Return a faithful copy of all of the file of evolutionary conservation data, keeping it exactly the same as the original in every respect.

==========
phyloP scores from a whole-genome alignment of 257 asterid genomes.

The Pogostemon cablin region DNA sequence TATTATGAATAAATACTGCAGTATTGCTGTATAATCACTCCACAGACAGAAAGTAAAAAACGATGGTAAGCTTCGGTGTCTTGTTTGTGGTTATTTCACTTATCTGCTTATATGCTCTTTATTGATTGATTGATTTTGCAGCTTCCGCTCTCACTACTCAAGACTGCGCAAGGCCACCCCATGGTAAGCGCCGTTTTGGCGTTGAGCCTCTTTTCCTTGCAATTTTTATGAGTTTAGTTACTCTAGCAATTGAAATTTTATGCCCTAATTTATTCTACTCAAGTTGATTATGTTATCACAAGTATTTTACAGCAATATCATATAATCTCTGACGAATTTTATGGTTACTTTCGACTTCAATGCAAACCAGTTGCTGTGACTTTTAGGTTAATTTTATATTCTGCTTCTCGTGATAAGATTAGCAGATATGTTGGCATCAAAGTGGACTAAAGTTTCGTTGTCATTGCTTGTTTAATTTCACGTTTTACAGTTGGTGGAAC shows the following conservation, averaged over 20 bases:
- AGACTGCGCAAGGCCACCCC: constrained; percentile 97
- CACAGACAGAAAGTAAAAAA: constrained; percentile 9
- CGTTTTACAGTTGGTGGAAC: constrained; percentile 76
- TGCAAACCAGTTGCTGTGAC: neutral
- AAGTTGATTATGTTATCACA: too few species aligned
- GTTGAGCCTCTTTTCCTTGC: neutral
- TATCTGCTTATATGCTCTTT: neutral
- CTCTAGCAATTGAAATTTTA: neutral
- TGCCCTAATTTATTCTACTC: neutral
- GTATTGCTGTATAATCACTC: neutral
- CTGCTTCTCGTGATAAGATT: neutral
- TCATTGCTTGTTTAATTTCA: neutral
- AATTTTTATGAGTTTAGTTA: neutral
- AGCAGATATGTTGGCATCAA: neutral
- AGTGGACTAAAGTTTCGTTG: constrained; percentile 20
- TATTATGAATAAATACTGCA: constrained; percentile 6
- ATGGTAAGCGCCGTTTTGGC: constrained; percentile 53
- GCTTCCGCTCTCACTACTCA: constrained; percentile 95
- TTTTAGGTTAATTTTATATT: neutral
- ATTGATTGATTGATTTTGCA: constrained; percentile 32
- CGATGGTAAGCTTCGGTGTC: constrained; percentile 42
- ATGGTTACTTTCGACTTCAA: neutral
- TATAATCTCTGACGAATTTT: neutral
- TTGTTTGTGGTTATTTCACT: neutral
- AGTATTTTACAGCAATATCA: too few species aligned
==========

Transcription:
phyloP scores from a whole-genome alignment of 257 asterid genomes.

The Pogostemon cablin region DNA sequence TATTATGAATAAATACTGCAGTATTGCTGTATAATCACTCCACAGACAGAAAGTAAAAAACGATGGTAAGCTTCGGTGTCTTGTTTGTGGTTATTTCACTTATCTGCTTATATGCTCTTTATTGATTGATTGATTTTGCAGCTTCCGCTCTCACTACTCAAGACTGCGCAAGGCCACCCCATGGTAAGCGCCGTTTTGGCGTTGAGCCTCTTTTCCTTGCAATTTTTATGAGTTTAGTTACTCTAGCAATTGAAATTTTATGCCCTAATTTATTCTACTCAAGTTGATTATGTTATCACAAGTATTTTACAGCAATATCATATAATCTCTGACGAATTTTATGGTTACTTTCGACTTCAATGCAAACCAGTTGCTGTGACTTTTAGGTTAATTTTATATTCTGCTTCTCGTGATAAGATTAGCAGATATGTTGGCATCAAAGTGGACTAAAGTTTCGTTGTCATTGCTTGTTTAATTTCACGTTTTACAGTTGGTGGAAC shows the following conservation, averaged over 20 bases:
- AGACTGCGCAAGGCCACCCC: constrained; percentile 97
- CACAGACAGAAAGTAAAAAA: constrained; percentile 9
- CGTTTTACAGTTGGTGGAAC: constrained; percentile 76
- TGCAAACCAGTTGCTGTGAC: neutral
- AAGTTGATTATGTTATCACA: too few species aligned
- GTTGAGCCTCTTTTCCTTGC: neutral
- TATCTGCTTATATGCTCTTT: neutral
- CTCTAGCAATTGAAATTTTA: neutral
- TGCCCTAATTTATTCTACTC: neutral
- GTATTGCTGTATAATCACTC: neutral
- CTGCTTCTCGTGATAAGATT: neutral
- TCATTGCTTGTTTAATTTCA: neutral
- AATTTTTATGAGTTTAGTTA: neutral
- AGCAGATATGTTGGCATCAA: neutral
- AGTGGACTAAAGTTTCGTTG: constrained; percentile 20
- TATTATGAATAAATACTGCA: constrained; percentile 6
- ATGGTAAGCGCCGTTTTGGC: constrained; percentile 53
- GCTTCCGCTCTCACTACTCA: constrained; percentile 95
- TTTTAGGTTAATTTTATATT: neutral
- ATTGATTGATTGATTTTGCA: constrained; percentile 32
- CGATGGTAAGCTTCGGTGTC: constrained; percentile 42
- ATGGTTACTTTCGACTTCAA: neutral
- TATAATCTCTGACGAATTTT: neutral
- TTGTTTGTGGTTATTTCACT: neutral
- AGTATTTTACAGCAATATCA: too few species aligned